But, for the first time since Saied’s ‘constitutional coup’, several of his opponents are relieved by his stance because, they argue, the bill could have been extremely dangerous for Tunisians abroad and NGO activists.

"The controversial draft bill, first presented to the parliament in July, includes seven chapters that criminalise trade, communication or any form of cooperation or mediation with Israel"

'Show me your passport'

“I can’t ask people to show me their passports before I talk to them. This is madness,” Amna, a Tunisian activist working for a foreign NGO, told TNA.

The anti-normalisation law criminalises contact or communication with Israeli passport holders. This means that every interaction with someone who happens to be an Israeli citizen could be prosecuted as treason. 

This would include, for example, Tunisian professors who teach abroad and may have students who happen to have Israeli passports, NGO activists, or political experts who attend international summits and may happen to be part of a conference that includes Israeli passport holders. It would also ban all communication with Palestinians who carry Israeli passports. 

The bill did not specify if certain exceptions would be granted to Tunisian politicians and diplomats.

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“This will lead to the isolation of Tunisians living abroad and further the discrimination against us. I guess Saied wants us to choose between staying abroad and giving up our citizenship or resigning and going home,” wrote political analyst Mohammed Dhiya Hammadi.

The Tunisian parliament is also working on rewriting the post-revolutionary Decree 88, hailed at the time as among the world’s best legislation for free association, which could sabotage the work of NGOs in the country, namely those funded by Western partners.

Amid the ongoing war on Gaza, many Tunisians stand unified in support of anti-normalisation laws as resentment of Israel and the West, which remains unwilling to call for a ceasefire despite over 20,000 deaths, is stronger than opposition to Saied’s power grab.

However, some Tunisians warn that accepting such broad and ‘illogical’ rules in “the heat of the moment” will further endanger political opponents in and outside Tunisia.

People gather during a demonstration to support Palestinians on 11 November 2023 on Habib Burgiba Avenue in Tunis, Tunisia. [Getty]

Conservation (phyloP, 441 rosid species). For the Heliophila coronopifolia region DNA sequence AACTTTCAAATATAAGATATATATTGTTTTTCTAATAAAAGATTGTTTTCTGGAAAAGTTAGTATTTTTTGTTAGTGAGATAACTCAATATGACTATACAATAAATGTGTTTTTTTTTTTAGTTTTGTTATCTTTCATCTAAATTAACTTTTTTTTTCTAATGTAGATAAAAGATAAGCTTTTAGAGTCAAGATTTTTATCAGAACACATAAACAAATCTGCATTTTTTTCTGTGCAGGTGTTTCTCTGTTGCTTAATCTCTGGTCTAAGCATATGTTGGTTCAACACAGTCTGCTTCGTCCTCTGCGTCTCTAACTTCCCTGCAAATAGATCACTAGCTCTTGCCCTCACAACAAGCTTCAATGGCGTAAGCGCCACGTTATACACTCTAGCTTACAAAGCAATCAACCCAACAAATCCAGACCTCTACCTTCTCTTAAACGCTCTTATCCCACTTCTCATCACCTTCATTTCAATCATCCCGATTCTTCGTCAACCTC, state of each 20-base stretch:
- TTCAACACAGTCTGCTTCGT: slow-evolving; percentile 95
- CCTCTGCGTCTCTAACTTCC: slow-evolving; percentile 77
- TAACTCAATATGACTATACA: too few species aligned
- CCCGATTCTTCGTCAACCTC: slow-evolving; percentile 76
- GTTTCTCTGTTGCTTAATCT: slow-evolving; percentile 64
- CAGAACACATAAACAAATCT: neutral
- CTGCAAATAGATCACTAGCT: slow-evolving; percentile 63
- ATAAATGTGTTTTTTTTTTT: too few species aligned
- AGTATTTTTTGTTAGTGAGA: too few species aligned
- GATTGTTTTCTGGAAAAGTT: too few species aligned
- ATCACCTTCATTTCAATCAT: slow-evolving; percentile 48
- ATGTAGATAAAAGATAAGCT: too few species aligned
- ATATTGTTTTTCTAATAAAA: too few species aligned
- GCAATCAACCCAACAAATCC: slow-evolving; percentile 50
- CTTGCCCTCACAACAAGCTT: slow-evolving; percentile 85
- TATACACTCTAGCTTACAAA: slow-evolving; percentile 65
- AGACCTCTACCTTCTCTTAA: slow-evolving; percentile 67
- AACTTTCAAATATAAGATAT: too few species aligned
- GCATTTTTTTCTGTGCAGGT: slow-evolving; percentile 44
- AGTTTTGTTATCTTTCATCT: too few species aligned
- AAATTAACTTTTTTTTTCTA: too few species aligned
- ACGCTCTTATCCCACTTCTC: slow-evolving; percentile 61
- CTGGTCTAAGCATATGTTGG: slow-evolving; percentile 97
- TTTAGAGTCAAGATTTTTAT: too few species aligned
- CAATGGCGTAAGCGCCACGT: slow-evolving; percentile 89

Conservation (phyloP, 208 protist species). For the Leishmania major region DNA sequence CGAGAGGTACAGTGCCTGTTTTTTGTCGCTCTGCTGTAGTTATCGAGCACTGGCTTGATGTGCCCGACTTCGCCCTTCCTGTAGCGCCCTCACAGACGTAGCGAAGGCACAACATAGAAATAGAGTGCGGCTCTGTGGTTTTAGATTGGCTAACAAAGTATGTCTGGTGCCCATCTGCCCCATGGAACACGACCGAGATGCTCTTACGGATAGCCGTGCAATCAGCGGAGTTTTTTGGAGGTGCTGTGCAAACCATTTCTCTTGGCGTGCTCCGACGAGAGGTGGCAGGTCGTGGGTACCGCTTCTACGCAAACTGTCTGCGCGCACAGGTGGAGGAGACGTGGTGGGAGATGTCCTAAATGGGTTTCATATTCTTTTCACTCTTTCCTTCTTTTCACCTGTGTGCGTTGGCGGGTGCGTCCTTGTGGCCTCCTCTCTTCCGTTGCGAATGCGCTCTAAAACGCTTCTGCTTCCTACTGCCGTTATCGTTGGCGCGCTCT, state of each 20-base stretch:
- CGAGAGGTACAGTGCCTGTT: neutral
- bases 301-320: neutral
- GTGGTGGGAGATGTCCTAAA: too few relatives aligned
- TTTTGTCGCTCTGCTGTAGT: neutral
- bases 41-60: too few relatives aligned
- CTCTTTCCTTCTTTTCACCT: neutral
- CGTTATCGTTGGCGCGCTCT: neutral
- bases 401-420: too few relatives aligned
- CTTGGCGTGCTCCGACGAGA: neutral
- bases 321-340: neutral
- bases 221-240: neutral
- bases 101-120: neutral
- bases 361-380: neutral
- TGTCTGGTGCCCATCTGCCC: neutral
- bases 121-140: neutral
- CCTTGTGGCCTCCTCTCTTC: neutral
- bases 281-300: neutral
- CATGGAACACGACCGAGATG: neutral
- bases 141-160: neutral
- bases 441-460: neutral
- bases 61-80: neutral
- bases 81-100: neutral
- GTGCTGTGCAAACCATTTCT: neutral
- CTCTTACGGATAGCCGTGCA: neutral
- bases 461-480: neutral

“Saied is a constitutional wizard and he can twist any law to put the opposition in jail as he can freeze any law and write a new one whenever he wants. So this bill is a waste of time,” argues Noureddin, a 58-year-old retired teacher, sporting a keffiyeh in Tunis.

Since his power grab in 2021, Saied, a former constitutional law lecturer, has drowned the country in a series of new legislation while controlling most of the powers in the country. 

The vote on the anti-normalisation bill was one of the biggest decisions for the newly elected Tunisian parliament, which is widely perceived as a puppet of Saied since most of the major political parties have boycotted the elections. 

Being overruled by the president in its first real attempt to exercise legislative power, the parliament has emerged divided and further weakened considering the little power they have under the country’s new constitution, written by Saied himself, which states that their term can be revoked by the electorate after one year in office.

However, on 16 November, 70 Tunisian MPs expressed their commitment to continue the vote on the anti-criminalisation law despite the president’s opposition.

“We adhere to continuing to hold the session designated to consider (the proposal) of the law criminalising normalisation,[...] after the voting on the state’s 2024 budget,” Head of the National Line bloc, Abdel Razzaq Oweidat, told reporters in a press conference in Tunis on 16 November.

Basma El Atti is The New Arab's correspondent in Morocco.

Follow her on Twitter: @elattibasma